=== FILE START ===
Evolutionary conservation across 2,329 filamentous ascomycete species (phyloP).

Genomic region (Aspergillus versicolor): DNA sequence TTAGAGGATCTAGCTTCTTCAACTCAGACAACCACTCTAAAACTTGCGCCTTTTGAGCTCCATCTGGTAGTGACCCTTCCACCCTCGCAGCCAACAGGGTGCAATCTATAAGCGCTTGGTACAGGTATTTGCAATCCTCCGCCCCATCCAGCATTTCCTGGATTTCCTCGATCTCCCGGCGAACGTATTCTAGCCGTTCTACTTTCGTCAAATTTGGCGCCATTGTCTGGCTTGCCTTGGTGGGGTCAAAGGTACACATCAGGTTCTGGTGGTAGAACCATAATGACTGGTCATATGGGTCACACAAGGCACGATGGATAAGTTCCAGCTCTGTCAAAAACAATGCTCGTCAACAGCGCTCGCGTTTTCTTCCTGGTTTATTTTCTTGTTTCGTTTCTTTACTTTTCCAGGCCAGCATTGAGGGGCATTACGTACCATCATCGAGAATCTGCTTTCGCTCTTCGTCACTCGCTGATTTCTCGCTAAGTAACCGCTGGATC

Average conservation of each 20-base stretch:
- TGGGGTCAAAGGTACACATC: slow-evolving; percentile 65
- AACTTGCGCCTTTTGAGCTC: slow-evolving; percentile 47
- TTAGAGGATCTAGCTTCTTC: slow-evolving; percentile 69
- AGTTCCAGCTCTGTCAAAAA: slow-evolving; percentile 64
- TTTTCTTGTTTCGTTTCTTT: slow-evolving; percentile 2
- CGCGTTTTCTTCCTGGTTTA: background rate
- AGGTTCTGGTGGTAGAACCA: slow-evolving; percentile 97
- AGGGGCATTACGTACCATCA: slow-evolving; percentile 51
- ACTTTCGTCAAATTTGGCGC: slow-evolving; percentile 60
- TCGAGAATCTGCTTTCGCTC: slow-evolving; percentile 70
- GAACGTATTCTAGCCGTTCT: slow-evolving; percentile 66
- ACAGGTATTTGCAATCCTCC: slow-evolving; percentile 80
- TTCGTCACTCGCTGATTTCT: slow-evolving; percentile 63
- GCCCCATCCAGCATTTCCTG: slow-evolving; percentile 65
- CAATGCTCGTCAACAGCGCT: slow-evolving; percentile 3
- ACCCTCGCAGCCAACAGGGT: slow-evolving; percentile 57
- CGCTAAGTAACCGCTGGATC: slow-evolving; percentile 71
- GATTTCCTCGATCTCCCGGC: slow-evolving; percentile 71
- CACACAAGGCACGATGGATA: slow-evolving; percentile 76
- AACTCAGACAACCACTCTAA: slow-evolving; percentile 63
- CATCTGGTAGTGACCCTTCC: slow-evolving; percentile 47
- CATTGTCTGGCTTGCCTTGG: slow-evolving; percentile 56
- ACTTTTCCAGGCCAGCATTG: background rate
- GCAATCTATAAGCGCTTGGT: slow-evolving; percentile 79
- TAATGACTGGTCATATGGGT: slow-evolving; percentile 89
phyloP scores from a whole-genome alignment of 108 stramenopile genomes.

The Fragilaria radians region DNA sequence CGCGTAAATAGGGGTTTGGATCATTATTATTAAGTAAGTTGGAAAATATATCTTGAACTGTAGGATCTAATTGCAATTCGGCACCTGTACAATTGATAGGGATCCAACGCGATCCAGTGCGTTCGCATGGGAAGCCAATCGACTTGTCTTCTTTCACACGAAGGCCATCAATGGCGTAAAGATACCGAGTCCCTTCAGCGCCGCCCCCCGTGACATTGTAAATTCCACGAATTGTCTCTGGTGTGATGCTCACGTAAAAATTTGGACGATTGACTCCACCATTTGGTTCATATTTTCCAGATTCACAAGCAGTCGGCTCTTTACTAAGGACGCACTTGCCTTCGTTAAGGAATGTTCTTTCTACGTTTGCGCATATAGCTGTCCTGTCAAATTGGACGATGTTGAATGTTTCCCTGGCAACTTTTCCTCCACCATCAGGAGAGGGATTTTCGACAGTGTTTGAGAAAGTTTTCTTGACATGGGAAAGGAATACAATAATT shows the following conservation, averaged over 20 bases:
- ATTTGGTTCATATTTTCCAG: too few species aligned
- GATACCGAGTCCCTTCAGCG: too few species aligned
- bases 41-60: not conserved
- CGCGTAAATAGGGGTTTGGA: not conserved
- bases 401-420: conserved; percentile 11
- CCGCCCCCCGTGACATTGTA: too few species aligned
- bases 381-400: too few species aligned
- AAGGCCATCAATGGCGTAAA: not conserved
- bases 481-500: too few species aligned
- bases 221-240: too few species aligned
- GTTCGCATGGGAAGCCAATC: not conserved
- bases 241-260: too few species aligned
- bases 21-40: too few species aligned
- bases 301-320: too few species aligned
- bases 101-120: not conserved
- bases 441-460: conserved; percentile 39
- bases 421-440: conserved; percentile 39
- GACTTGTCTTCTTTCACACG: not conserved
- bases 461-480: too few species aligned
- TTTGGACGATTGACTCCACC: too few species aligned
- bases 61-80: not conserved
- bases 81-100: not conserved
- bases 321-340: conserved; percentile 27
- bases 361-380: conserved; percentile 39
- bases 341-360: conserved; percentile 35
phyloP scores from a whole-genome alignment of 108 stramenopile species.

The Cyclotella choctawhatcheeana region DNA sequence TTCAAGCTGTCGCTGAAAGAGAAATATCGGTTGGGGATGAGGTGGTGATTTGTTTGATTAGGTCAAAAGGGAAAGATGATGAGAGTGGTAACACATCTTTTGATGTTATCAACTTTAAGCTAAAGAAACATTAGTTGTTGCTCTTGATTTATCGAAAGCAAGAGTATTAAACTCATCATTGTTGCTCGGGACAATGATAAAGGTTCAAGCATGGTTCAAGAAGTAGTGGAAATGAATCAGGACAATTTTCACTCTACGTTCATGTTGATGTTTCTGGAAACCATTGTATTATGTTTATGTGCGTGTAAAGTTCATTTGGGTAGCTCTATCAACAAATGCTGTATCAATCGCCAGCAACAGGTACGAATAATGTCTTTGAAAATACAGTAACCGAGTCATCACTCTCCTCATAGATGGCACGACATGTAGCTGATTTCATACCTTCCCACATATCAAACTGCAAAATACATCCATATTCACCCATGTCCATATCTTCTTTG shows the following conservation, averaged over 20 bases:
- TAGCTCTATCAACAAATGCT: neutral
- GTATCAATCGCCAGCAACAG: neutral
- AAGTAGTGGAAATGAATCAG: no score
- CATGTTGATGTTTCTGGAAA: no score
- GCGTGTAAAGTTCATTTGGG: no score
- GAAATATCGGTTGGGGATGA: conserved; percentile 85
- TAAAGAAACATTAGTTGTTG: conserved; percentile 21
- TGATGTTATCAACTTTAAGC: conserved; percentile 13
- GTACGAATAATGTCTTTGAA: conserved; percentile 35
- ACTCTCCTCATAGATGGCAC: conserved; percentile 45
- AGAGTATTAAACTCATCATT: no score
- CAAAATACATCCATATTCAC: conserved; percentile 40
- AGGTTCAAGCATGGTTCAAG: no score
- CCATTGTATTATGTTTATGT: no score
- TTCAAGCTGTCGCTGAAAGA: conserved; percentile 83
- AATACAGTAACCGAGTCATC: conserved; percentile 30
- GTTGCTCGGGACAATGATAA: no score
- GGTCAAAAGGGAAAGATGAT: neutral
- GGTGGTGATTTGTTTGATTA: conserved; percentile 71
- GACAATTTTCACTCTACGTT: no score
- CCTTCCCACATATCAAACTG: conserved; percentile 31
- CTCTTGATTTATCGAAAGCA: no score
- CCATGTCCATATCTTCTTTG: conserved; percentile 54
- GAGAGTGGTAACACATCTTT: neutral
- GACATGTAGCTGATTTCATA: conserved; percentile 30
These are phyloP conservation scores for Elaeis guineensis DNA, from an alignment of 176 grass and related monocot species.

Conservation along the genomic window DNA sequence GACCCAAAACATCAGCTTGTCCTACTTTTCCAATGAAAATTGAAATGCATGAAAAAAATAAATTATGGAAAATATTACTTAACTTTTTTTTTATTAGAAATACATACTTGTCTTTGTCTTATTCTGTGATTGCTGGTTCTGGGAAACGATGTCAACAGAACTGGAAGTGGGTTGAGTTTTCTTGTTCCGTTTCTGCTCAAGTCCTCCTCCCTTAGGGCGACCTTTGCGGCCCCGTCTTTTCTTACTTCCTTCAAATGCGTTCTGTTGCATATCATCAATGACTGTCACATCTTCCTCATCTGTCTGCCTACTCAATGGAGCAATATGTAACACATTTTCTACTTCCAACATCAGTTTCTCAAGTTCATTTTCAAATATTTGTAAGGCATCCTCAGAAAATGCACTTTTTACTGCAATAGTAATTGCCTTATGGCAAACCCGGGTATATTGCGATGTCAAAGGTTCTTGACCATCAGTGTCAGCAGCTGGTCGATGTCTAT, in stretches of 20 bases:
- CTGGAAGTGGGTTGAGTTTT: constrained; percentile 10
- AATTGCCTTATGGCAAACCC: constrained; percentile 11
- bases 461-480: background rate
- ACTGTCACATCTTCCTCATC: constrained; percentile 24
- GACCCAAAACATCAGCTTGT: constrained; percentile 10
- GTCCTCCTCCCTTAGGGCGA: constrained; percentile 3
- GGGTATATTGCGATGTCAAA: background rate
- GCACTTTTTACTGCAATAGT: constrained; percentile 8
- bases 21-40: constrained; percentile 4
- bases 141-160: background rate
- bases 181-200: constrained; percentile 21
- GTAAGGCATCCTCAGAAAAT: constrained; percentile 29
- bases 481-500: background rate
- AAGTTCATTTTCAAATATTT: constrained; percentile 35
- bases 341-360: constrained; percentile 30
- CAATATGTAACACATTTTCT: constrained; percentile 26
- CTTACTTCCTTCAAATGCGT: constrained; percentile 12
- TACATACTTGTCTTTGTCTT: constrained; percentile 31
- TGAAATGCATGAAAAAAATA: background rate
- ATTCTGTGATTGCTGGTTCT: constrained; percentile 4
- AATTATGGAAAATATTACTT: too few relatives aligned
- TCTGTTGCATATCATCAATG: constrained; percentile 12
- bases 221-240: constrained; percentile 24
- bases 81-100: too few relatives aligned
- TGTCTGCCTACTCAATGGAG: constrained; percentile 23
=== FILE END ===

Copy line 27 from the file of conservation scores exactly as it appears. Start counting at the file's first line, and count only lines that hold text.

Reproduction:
- GCAATCTATAAGCGCTTGGT: slow-evolving; percentile 79